Friday, April 20, 2007

Our Tibetan friend

Earlier this week I was walking back to our guest house (Matthew was in town going some shopping), a young Tibetan guy(Tsering) started talking to me in very poor English. He asked me all the typical questions. What's your name? Where are you from? how long are you staying? And then he explained that he is taking 3 English classes a day. And asked if I could meet with him everyday and talk English. I was a little surprised because of the way he said it. It wasn't much of a question, more like he was telling me. "you will meet me everyday to practice conversational English, ok" I know it was because he didn't speak much English, so I wasn't to worried, plus he didn't look very threatening. He gave me his phone number so that we could meet the following day. I told Matthew of my encounter and asked if he would come with me. Although he was very skeptical, he agreed.

The first meeting didn't work out because our phone conversation was very difficult. He understood that we were going to meet at a restaurant, but he went to the wrong restaurant.

The next day Matthew and I were walking along the street and we happened to see Tsering. He was with one of his friends that happen to be a Monk. This is even less threatening. We both had free time, so agreed to go to his place and talk.

He lives in a one room apartment. It was very simple and cozy. We sat around and tried to think of questions to ask and he tried to answer them. the monk spoke a little more English, so we were able to have a decent conversation. We talked for over an hour and then agreed to meet the next day.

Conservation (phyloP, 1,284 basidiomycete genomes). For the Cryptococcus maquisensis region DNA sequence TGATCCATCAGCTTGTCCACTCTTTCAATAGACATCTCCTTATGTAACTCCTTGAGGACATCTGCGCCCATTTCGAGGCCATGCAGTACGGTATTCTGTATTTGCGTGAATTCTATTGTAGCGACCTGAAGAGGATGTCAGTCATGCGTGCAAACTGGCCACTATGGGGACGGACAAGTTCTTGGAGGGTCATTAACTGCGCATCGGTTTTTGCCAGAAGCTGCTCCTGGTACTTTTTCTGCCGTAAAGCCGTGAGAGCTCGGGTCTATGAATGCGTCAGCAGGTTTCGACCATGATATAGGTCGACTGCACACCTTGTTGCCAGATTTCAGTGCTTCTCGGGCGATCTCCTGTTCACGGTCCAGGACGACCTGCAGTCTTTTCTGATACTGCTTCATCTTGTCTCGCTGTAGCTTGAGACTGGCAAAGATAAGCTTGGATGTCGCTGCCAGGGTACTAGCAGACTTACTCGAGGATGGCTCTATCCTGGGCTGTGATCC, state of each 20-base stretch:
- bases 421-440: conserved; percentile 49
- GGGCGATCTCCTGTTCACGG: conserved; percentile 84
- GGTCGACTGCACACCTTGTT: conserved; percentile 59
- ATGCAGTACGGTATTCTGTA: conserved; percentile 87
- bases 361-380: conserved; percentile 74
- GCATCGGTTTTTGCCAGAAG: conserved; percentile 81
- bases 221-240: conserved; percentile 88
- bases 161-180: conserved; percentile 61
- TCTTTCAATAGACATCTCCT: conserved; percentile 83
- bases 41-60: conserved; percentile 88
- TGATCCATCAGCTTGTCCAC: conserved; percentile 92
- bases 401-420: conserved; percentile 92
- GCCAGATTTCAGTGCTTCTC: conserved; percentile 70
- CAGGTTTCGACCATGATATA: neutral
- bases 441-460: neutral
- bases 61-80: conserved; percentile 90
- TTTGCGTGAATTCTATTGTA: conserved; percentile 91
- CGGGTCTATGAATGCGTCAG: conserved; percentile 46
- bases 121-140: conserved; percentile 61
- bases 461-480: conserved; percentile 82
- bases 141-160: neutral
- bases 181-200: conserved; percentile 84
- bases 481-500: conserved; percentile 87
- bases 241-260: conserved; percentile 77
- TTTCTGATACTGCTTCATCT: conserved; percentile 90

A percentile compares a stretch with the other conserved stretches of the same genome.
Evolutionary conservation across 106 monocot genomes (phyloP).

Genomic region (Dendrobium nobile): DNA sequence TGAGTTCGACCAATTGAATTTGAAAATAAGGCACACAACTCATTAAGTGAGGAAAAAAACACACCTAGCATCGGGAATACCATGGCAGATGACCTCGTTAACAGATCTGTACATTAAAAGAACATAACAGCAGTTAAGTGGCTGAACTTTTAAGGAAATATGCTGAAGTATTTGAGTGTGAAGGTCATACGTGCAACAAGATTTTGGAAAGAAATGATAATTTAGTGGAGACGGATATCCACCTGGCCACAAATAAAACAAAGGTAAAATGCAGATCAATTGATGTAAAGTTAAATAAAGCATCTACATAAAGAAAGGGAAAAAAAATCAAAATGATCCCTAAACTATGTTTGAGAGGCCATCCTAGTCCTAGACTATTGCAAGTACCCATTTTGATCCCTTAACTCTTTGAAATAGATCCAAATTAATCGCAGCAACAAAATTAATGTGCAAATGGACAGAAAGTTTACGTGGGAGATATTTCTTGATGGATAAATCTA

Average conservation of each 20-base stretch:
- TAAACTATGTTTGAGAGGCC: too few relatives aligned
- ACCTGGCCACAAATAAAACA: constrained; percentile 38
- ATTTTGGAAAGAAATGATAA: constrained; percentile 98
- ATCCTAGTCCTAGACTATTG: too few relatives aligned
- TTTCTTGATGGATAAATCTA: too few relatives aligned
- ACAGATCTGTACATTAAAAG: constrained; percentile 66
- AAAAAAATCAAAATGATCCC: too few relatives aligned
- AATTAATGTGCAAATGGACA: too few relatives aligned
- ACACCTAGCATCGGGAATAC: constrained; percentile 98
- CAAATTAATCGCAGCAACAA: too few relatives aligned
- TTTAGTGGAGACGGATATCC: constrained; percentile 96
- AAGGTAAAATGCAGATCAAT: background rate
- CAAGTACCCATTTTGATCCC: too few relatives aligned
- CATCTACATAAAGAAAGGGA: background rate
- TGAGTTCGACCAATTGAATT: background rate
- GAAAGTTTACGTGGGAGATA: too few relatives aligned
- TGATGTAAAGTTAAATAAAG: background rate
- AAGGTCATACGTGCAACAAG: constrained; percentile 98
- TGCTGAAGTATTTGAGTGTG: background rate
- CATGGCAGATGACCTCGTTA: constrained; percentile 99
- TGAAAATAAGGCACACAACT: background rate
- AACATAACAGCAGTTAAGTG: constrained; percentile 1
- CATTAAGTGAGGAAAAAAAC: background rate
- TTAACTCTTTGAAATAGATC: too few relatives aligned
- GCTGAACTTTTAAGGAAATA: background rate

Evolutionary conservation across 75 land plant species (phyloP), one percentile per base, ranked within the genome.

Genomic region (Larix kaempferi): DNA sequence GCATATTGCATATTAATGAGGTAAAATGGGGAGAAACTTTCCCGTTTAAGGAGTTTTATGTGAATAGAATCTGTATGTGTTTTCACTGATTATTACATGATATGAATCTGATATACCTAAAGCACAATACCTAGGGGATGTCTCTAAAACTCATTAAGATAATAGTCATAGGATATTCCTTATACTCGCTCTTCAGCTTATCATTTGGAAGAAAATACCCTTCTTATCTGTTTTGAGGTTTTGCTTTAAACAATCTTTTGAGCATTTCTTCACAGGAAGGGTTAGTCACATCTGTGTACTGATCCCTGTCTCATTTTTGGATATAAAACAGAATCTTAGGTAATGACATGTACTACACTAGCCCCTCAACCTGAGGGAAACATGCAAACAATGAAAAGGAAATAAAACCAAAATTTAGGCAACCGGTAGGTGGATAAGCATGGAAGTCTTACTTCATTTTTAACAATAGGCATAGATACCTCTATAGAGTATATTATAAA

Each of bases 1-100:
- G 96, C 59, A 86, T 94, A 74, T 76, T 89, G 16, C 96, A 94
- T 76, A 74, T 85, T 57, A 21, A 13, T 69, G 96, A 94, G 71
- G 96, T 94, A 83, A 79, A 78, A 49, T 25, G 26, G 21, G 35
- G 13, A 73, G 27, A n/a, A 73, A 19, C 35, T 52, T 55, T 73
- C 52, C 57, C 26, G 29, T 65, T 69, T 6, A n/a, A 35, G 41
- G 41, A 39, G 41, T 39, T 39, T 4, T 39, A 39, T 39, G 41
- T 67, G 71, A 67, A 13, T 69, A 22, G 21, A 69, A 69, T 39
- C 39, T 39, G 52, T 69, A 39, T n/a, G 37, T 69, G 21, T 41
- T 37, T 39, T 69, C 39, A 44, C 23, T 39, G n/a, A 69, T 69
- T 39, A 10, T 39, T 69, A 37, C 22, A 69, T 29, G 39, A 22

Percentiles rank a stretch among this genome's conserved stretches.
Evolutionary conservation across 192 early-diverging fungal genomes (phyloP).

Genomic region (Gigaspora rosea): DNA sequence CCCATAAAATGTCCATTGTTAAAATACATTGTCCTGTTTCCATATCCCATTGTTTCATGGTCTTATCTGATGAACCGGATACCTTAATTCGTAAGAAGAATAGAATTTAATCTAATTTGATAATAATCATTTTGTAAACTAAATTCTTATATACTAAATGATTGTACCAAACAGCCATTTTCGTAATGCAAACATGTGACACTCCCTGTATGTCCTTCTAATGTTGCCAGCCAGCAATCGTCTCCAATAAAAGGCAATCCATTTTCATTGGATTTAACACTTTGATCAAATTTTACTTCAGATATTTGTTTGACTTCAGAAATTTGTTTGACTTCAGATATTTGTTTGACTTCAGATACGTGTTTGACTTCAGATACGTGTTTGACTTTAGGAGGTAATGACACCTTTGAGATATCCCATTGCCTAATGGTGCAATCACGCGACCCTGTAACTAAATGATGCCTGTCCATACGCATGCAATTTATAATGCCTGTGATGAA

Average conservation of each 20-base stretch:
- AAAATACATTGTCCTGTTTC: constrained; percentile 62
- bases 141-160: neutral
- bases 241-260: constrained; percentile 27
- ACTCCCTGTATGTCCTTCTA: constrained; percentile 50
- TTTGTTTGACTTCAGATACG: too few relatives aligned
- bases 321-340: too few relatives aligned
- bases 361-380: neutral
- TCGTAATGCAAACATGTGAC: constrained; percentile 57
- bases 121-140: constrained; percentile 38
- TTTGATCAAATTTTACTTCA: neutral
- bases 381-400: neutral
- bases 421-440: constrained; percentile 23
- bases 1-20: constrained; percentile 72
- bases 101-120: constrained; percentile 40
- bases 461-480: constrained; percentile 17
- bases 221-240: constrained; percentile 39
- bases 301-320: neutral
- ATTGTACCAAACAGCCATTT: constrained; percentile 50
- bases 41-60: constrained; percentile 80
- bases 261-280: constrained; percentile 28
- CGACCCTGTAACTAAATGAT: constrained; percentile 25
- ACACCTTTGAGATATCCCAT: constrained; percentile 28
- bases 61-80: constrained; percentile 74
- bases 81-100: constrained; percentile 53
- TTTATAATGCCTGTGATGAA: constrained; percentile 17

The next day we met at his place and then walked to cafe to get some tea. We talked about the US an he talked about Tibet. We found out that he has had a very interesting and difficult life:

He is 20 years old. In Tibet he wrote for the Tibetan newspaper. He wrote an article that protested the Chinese occupation of Tibet and wanted freedom for Tibet. The Chinese government came for him. He was sent to prison for 3 years. He was put into a tiny room with many other people. There was no toilet and only a very small window. After 4 months his parents and brother got enough money to pay for him to get out of prison. But he is no longer allowed to be in Tibet. He walked for 25 days from Tibet to Nepal, through snow and mountains. From Nepal he drove to New Delhi. After working at a magazine as a poet he moved up to Dharmasala. He hoped to learn English and get a job in England- where one of his brothers is, or the USA. He also has a brother in South India that is a Lama. So his life has been quite interesting. And he is only 20!

We are not sure if we will be able to meet him again, but I hope so.


Anonymous said...

What to say? Where do you put all of this? As a white, middle class American how does one come to terms with this? How do you make sense of this? Is it all karma? Sometimes that's the only way I can even begin to pretend to understand it.

Anonymous said...

Wow, so interesting that you encountered this guy. Hopefully you all gave him more excitment to move to England and perhaps Londan.
I'm pretty moved....gosh, some of the things we worrry about in the US are so frivolous.
I hope you run into him again

Anonymous said...

england and perhaps the US......can't wait to see you!!!